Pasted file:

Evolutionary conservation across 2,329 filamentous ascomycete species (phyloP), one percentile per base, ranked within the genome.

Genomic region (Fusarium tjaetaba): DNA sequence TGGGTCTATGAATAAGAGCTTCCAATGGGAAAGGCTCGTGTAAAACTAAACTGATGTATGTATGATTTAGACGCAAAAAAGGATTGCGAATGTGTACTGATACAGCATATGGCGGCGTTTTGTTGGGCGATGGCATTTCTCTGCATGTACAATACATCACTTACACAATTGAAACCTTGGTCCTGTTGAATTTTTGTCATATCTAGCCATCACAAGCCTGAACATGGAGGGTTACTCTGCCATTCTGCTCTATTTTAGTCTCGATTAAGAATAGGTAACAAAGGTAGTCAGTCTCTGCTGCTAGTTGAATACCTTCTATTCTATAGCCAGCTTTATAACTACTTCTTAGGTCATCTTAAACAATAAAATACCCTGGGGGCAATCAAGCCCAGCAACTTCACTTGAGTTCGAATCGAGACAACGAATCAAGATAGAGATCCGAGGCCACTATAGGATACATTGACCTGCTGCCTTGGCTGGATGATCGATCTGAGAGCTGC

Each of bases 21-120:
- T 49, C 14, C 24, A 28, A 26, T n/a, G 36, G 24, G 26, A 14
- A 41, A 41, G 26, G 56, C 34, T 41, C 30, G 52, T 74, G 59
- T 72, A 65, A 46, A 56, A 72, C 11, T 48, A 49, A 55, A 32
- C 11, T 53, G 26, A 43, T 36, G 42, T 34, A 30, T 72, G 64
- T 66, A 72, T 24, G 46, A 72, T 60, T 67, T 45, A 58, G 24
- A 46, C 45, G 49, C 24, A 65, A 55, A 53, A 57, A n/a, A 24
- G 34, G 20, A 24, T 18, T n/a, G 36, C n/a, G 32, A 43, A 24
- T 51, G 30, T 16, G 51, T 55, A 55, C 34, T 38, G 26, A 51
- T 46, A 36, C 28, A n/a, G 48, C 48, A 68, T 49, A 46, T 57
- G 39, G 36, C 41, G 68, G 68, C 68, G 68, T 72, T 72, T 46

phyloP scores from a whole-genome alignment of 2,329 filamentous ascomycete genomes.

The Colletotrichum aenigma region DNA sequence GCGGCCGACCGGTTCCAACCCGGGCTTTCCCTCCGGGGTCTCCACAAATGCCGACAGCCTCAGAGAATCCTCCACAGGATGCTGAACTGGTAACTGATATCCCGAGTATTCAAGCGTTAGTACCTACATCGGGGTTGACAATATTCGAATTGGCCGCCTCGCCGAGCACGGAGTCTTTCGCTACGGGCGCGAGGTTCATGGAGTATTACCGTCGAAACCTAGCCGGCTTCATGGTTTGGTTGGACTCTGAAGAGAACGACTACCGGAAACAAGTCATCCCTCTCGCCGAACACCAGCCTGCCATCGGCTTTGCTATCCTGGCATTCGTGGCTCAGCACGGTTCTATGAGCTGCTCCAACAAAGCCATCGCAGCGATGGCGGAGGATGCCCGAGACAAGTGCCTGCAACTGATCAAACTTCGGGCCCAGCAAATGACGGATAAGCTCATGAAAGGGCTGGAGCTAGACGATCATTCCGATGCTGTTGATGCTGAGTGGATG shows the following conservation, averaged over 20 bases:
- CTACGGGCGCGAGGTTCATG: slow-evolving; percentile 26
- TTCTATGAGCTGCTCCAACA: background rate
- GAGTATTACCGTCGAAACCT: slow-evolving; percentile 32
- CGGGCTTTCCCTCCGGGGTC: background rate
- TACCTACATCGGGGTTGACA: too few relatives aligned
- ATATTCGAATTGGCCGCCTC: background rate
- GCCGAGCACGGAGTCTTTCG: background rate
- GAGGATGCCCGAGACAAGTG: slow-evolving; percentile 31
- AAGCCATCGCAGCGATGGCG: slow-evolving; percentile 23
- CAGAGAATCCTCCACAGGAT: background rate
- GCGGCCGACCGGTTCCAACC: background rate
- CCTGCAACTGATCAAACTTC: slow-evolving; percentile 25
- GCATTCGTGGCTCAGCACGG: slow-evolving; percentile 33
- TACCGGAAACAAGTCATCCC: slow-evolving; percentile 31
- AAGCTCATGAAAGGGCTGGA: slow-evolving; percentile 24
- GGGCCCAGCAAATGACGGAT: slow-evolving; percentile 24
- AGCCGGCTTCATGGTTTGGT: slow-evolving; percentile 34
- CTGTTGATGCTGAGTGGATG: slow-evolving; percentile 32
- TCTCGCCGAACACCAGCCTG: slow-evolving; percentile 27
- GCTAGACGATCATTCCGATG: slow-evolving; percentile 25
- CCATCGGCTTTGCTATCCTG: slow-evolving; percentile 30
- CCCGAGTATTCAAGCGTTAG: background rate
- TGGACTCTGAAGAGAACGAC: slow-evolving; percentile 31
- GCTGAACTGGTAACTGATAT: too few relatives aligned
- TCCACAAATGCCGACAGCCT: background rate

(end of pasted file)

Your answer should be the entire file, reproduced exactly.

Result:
Evolutionary conservation across 2,329 filamentous ascomycete species (phyloP), one percentile per base, ranked within the genome.

Genomic region (Fusarium tjaetaba): DNA sequence TGGGTCTATGAATAAGAGCTTCCAATGGGAAAGGCTCGTGTAAAACTAAACTGATGTATGTATGATTTAGACGCAAAAAAGGATTGCGAATGTGTACTGATACAGCATATGGCGGCGTTTTGTTGGGCGATGGCATTTCTCTGCATGTACAATACATCACTTACACAATTGAAACCTTGGTCCTGTTGAATTTTTGTCATATCTAGCCATCACAAGCCTGAACATGGAGGGTTACTCTGCCATTCTGCTCTATTTTAGTCTCGATTAAGAATAGGTAACAAAGGTAGTCAGTCTCTGCTGCTAGTTGAATACCTTCTATTCTATAGCCAGCTTTATAACTACTTCTTAGGTCATCTTAAACAATAAAATACCCTGGGGGCAATCAAGCCCAGCAACTTCACTTGAGTTCGAATCGAGACAACGAATCAAGATAGAGATCCGAGGCCACTATAGGATACATTGACCTGCTGCCTTGGCTGGATGATCGATCTGAGAGCTGC

Each of bases 21-120:
- T 49, C 14, C 24, A 28, A 26, T n/a, G 36, G 24, G 26, A 14
- A 41, A 41, G 26, G 56, C 34, T 41, C 30, G 52, T 74, G 59
- T 72, A 65, A 46, A 56, A 72, C 11, T 48, A 49, A 55, A 32
- C 11, T 53, G 26, A 43, T 36, G 42, T 34, A 30, T 72, G 64
- T 66, A 72, T 24, G 46, A 72, T 60, T 67, T 45, A 58, G 24
- A 46, C 45, G 49, C 24, A 65, A 55, A 53, A 57, A n/a, A 24
- G 34, G 20, A 24, T 18, T n/a, G 36, C n/a, G 32, A 43, A 24
- T 51, G 30, T 16, G 51, T 55, A 55, C 34, T 38, G 26, A 51
- T 46, A 36, C 28, A n/a, G 48, C 48, A 68, T 49, A 46, T 57
- G 39, G 36, C 41, G 68, G 68, C 68, G 68, T 72, T 72, T 46

phyloP scores from a whole-genome alignment of 2,329 filamentous ascomycete genomes.

The Colletotrichum aenigma region DNA sequence GCGGCCGACCGGTTCCAACCCGGGCTTTCCCTCCGGGGTCTCCACAAATGCCGACAGCCTCAGAGAATCCTCCACAGGATGCTGAACTGGTAACTGATATCCCGAGTATTCAAGCGTTAGTACCTACATCGGGGTTGACAATATTCGAATTGGCCGCCTCGCCGAGCACGGAGTCTTTCGCTACGGGCGCGAGGTTCATGGAGTATTACCGTCGAAACCTAGCCGGCTTCATGGTTTGGTTGGACTCTGAAGAGAACGACTACCGGAAACAAGTCATCCCTCTCGCCGAACACCAGCCTGCCATCGGCTTTGCTATCCTGGCATTCGTGGCTCAGCACGGTTCTATGAGCTGCTCCAACAAAGCCATCGCAGCGATGGCGGAGGATGCCCGAGACAAGTGCCTGCAACTGATCAAACTTCGGGCCCAGCAAATGACGGATAAGCTCATGAAAGGGCTGGAGCTAGACGATCATTCCGATGCTGTTGATGCTGAGTGGATG shows the following conservation, averaged over 20 bases:
- CTACGGGCGCGAGGTTCATG: slow-evolving; percentile 26
- TTCTATGAGCTGCTCCAACA: background rate
- GAGTATTACCGTCGAAACCT: slow-evolving; percentile 32
- CGGGCTTTCCCTCCGGGGTC: background rate
- TACCTACATCGGGGTTGACA: too few relatives aligned
- ATATTCGAATTGGCCGCCTC: background rate
- GCCGAGCACGGAGTCTTTCG: background rate
- GAGGATGCCCGAGACAAGTG: slow-evolving; percentile 31
- AAGCCATCGCAGCGATGGCG: slow-evolving; percentile 23
- CAGAGAATCCTCCACAGGAT: background rate
- GCGGCCGACCGGTTCCAACC: background rate
- CCTGCAACTGATCAAACTTC: slow-evolving; percentile 25
- GCATTCGTGGCTCAGCACGG: slow-evolving; percentile 33
- TACCGGAAACAAGTCATCCC: slow-evolving; percentile 31
- AAGCTCATGAAAGGGCTGGA: slow-evolving; percentile 24
- GGGCCCAGCAAATGACGGAT: slow-evolving; percentile 24
- AGCCGGCTTCATGGTTTGGT: slow-evolving; percentile 34
- CTGTTGATGCTGAGTGGATG: slow-evolving; percentile 32
- TCTCGCCGAACACCAGCCTG: slow-evolving; percentile 27
- GCTAGACGATCATTCCGATG: slow-evolving; percentile 25
- CCATCGGCTTTGCTATCCTG: slow-evolving; percentile 30
- CCCGAGTATTCAAGCGTTAG: background rate
- TGGACTCTGAAGAGAACGAC: slow-evolving; percentile 31
- GCTGAACTGGTAACTGATAT: too few relatives aligned
- TCCACAAATGCCGACAGCCT: background rate